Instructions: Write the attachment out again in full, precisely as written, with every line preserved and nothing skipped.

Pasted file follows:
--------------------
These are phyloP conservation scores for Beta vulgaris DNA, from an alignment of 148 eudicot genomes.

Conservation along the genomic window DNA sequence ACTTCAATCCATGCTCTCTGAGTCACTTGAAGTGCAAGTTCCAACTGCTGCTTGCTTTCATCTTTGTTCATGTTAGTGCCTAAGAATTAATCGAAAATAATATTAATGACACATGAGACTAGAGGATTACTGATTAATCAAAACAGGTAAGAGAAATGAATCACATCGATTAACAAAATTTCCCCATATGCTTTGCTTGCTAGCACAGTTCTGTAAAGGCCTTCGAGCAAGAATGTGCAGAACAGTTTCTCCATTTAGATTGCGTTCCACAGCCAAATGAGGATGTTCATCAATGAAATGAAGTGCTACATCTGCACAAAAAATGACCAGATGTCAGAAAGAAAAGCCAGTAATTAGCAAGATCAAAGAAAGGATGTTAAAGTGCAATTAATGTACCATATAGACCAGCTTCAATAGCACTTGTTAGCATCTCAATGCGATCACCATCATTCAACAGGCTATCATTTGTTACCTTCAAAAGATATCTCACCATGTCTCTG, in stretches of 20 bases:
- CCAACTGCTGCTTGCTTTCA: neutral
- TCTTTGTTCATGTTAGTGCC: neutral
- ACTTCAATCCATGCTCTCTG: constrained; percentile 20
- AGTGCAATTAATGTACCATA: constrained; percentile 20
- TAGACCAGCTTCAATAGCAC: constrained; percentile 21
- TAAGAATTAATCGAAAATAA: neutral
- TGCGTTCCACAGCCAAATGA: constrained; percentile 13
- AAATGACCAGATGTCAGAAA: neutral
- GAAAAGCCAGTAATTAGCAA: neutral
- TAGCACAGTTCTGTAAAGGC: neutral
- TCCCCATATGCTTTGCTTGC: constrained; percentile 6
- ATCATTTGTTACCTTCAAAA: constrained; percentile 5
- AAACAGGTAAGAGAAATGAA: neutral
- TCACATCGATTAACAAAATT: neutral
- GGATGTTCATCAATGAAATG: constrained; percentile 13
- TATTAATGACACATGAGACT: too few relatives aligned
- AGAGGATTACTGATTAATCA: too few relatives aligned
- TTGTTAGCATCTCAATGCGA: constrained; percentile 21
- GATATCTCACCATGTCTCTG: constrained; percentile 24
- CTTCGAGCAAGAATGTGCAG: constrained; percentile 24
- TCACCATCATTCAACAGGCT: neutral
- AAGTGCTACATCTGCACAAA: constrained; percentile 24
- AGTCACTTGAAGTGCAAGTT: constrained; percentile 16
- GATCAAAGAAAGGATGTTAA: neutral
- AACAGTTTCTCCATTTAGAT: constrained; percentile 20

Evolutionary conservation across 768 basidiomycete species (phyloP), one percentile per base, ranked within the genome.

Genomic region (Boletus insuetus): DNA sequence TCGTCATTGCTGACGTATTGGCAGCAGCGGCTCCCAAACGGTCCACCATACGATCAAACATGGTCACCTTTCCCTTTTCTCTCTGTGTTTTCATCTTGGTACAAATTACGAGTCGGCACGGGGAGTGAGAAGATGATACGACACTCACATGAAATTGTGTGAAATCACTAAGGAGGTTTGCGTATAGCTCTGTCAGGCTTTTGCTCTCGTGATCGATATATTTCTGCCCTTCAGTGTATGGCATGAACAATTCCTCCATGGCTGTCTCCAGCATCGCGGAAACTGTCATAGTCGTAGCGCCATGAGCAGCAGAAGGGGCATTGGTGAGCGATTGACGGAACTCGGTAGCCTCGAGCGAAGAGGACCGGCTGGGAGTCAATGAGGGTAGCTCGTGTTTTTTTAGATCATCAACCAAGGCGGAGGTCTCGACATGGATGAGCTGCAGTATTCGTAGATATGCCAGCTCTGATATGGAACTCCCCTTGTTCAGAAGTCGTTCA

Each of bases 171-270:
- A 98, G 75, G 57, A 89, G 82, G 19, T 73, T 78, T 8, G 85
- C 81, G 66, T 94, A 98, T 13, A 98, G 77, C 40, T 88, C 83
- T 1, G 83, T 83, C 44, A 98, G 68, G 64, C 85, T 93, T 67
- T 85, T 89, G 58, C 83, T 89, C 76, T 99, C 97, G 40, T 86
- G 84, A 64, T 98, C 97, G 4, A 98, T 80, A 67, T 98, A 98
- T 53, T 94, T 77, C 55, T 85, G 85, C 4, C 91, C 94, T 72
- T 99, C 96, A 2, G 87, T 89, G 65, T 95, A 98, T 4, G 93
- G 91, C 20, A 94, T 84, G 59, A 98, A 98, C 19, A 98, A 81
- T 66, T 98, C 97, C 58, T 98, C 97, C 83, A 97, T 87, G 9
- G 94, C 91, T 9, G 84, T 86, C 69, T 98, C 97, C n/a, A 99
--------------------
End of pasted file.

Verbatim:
These are phyloP conservation scores for Beta vulgaris DNA, from an alignment of 148 eudicot genomes.

Conservation along the genomic window DNA sequence ACTTCAATCCATGCTCTCTGAGTCACTTGAAGTGCAAGTTCCAACTGCTGCTTGCTTTCATCTTTGTTCATGTTAGTGCCTAAGAATTAATCGAAAATAATATTAATGACACATGAGACTAGAGGATTACTGATTAATCAAAACAGGTAAGAGAAATGAATCACATCGATTAACAAAATTTCCCCATATGCTTTGCTTGCTAGCACAGTTCTGTAAAGGCCTTCGAGCAAGAATGTGCAGAACAGTTTCTCCATTTAGATTGCGTTCCACAGCCAAATGAGGATGTTCATCAATGAAATGAAGTGCTACATCTGCACAAAAAATGACCAGATGTCAGAAAGAAAAGCCAGTAATTAGCAAGATCAAAGAAAGGATGTTAAAGTGCAATTAATGTACCATATAGACCAGCTTCAATAGCACTTGTTAGCATCTCAATGCGATCACCATCATTCAACAGGCTATCATTTGTTACCTTCAAAAGATATCTCACCATGTCTCTG, in stretches of 20 bases:
- CCAACTGCTGCTTGCTTTCA: neutral
- TCTTTGTTCATGTTAGTGCC: neutral
- ACTTCAATCCATGCTCTCTG: constrained; percentile 20
- AGTGCAATTAATGTACCATA: constrained; percentile 20
- TAGACCAGCTTCAATAGCAC: constrained; percentile 21
- TAAGAATTAATCGAAAATAA: neutral
- TGCGTTCCACAGCCAAATGA: constrained; percentile 13
- AAATGACCAGATGTCAGAAA: neutral
- GAAAAGCCAGTAATTAGCAA: neutral
- TAGCACAGTTCTGTAAAGGC: neutral
- TCCCCATATGCTTTGCTTGC: constrained; percentile 6
- ATCATTTGTTACCTTCAAAA: constrained; percentile 5
- AAACAGGTAAGAGAAATGAA: neutral
- TCACATCGATTAACAAAATT: neutral
- GGATGTTCATCAATGAAATG: constrained; percentile 13
- TATTAATGACACATGAGACT: too few relatives aligned
- AGAGGATTACTGATTAATCA: too few relatives aligned
- TTGTTAGCATCTCAATGCGA: constrained; percentile 21
- GATATCTCACCATGTCTCTG: constrained; percentile 24
- CTTCGAGCAAGAATGTGCAG: constrained; percentile 24
- TCACCATCATTCAACAGGCT: neutral
- AAGTGCTACATCTGCACAAA: constrained; percentile 24
- AGTCACTTGAAGTGCAAGTT: constrained; percentile 16
- GATCAAAGAAAGGATGTTAA: neutral
- AACAGTTTCTCCATTTAGAT: constrained; percentile 20

Evolutionary conservation across 768 basidiomycete species (phyloP), one percentile per base, ranked within the genome.

Genomic region (Boletus insuetus): DNA sequence TCGTCATTGCTGACGTATTGGCAGCAGCGGCTCCCAAACGGTCCACCATACGATCAAACATGGTCACCTTTCCCTTTTCTCTCTGTGTTTTCATCTTGGTACAAATTACGAGTCGGCACGGGGAGTGAGAAGATGATACGACACTCACATGAAATTGTGTGAAATCACTAAGGAGGTTTGCGTATAGCTCTGTCAGGCTTTTGCTCTCGTGATCGATATATTTCTGCCCTTCAGTGTATGGCATGAACAATTCCTCCATGGCTGTCTCCAGCATCGCGGAAACTGTCATAGTCGTAGCGCCATGAGCAGCAGAAGGGGCATTGGTGAGCGATTGACGGAACTCGGTAGCCTCGAGCGAAGAGGACCGGCTGGGAGTCAATGAGGGTAGCTCGTGTTTTTTTAGATCATCAACCAAGGCGGAGGTCTCGACATGGATGAGCTGCAGTATTCGTAGATATGCCAGCTCTGATATGGAACTCCCCTTGTTCAGAAGTCGTTCA

Each of bases 171-270:
- A 98, G 75, G 57, A 89, G 82, G 19, T 73, T 78, T 8, G 85
- C 81, G 66, T 94, A 98, T 13, A 98, G 77, C 40, T 88, C 83
- T 1, G 83, T 83, C 44, A 98, G 68, G 64, C 85, T 93, T 67
- T 85, T 89, G 58, C 83, T 89, C 76, T 99, C 97, G 40, T 86
- G 84, A 64, T 98, C 97, G 4, A 98, T 80, A 67, T 98, A 98
- T 53, T 94, T 77, C 55, T 85, G 85, C 4, C 91, C 94, T 72
- T 99, C 96, A 2, G 87, T 89, G 65, T 95, A 98, T 4, G 93
- G 91, C 20, A 94, T 84, G 59, A 98, A 98, C 19, A 98, A 81
- T 66, T 98, C 97, C 58, T 98, C 97, C 83, A 97, T 87, G 9
- G 94, C 91, T 9, G 84, T 86, C 69, T 98, C 97, C n/a, A 99